Sadly the silver mine tour was sold out on the day of our visit to Kutna Hora, but we did see in the town quarter of Sedlec the Cemetery Church of all Saints with its ossuary crypt and ornamental display of bones from nearly 40,000 victims of wars and plagues. According to legend, a handful of earth was brought from Jerusalem in 1278 to be scattered over the Sedlec cemetery thus making it part of the Holy Land and a sought-after final resting place. This is a huge tourist attraction for people attracted to the macabre; alas, I am not one of them. http://www.czechtourism.com/t/kutna-hora/
Another interesting side trip was to the National Stud Kladruby nad Labem, one of the world’s oldest breeding farms for the Kladruber Old White Baroque type of horse. We visited the stables where we were allowed to pet a few of the amazing animals and even got to take a horse-drawn carriage ride around the property before we went into the carriage house and harness room. http://en.czech-unesco.org/13_4662_kladruby-nad-labem-chateau-and-stud-farm/
Our highly anticipated visit to the beautiful Italian Renaissance town of Telč was marred by a severe early spring rain and wind storm and made seeing the lovely main square with its colorful arcaded burghers’ houses impossible. In the mid-16th century Italian artisans from Northern Italy were invited to rebuild the medieval town and castle in the Italian style and now the main square is considered to be one of the most beautiful in Central Europe. http://www.telc.eu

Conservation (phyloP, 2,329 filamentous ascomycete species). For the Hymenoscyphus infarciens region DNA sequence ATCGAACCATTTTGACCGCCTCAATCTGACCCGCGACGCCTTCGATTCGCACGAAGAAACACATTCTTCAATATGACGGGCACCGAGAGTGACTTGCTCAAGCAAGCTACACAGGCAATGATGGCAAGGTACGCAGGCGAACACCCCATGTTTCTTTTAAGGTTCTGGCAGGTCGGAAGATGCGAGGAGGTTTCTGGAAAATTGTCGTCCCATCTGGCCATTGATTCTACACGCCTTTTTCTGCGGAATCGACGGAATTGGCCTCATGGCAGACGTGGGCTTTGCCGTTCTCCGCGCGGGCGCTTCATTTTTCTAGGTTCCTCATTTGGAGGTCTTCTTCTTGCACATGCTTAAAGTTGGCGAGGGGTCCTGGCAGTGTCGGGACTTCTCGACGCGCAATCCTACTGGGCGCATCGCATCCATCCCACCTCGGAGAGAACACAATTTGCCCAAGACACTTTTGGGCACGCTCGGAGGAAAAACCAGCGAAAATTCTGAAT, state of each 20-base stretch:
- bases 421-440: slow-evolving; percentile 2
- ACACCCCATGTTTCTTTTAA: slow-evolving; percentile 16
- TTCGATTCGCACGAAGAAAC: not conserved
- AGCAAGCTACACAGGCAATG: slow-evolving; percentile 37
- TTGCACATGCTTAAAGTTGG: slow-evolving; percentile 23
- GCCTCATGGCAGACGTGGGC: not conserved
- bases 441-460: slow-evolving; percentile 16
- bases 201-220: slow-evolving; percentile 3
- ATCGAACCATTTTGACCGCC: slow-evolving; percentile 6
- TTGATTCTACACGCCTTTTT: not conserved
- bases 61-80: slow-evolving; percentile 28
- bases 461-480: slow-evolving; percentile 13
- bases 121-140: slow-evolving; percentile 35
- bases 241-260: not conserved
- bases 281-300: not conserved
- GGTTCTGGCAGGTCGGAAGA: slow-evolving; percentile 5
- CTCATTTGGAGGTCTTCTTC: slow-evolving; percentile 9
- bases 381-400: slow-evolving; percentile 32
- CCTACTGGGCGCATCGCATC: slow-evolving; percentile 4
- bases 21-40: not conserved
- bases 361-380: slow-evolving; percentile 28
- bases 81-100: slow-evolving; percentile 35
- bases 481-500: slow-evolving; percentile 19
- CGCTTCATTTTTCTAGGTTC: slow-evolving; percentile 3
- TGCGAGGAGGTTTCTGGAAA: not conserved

Not to be missed is the final work and crowning achievement of Jan Blažej Santini and another UNESCO site, The Pilgrimage Church of St. John of Nepomuk on Zelená Hora. Located in the town of Ždár nad Sázavou, on the Ždár estate, the complex includes the Cistercian Abbey and Basilica of the Assumption of the Virgin Mary and of St. Nicolas; the Dolní hřbitov Plague Cemetery built in the shape of a skull; a farmyard built in the shape of a lyre (the musical instrument thought to be played by angels); fish hatcheries; and The Well Chapel whose site was allegedly chosen in a vision of the Virgin Mary herself. Santini undertook the construction of the star-shaped pilgrimage church in honor of the martyred Cistercian monk. And what a pilgrimage it is! The climb up to the Hora (mountain or peak) is no mean undertaking. Constructed high above the Sázava River, the walkway and stairs are exposed to the elements as they snake up the Hora. At one point it is difficult to see the church at the top, so steep is the climb, which when reached, turns out to be a small markedly unembellished building unlike any other church.
Santini was a student of mysticism and studied sacred geometry, numerology, and astrology; his use of the 5-star visual throughout the church and its surrounding buildings is associated not only with the St. John legend that claims a five-star crown appeared over the site where he was drowned but is also the perfect number in Cistercian thinking that reflects the perfect order and justice of the universe. Another symbol that refers to St. John’s death at the hands of King Wenceslaus IV in 1393 is gruesome and graphically referenced on the ceiling inside the church. Santini was also a practitioner of Kabbalah, which is evident in the perfect geometric symmetry both inside and outside the church whose meaning is evident only to “those that have eyes to see”. http://www.zamekzdar.cz
Inching our way back down from the church, we had a delightful visit with the current Count Kinsky, owner of the 1812 Ždár castle and estate, and protector of the monastery church and convent. Count Kinsky can document his family as far back as the 12th century in Bohemia and feels his position carries the responsibility of maintaining the history and culture of his people. What a wonderful way to end our travels in the Czech Republic and good reason to look forward to a return visit to this beautiful land.
With thanks to the Czech Republic Tourism Authority www.czechtourism.com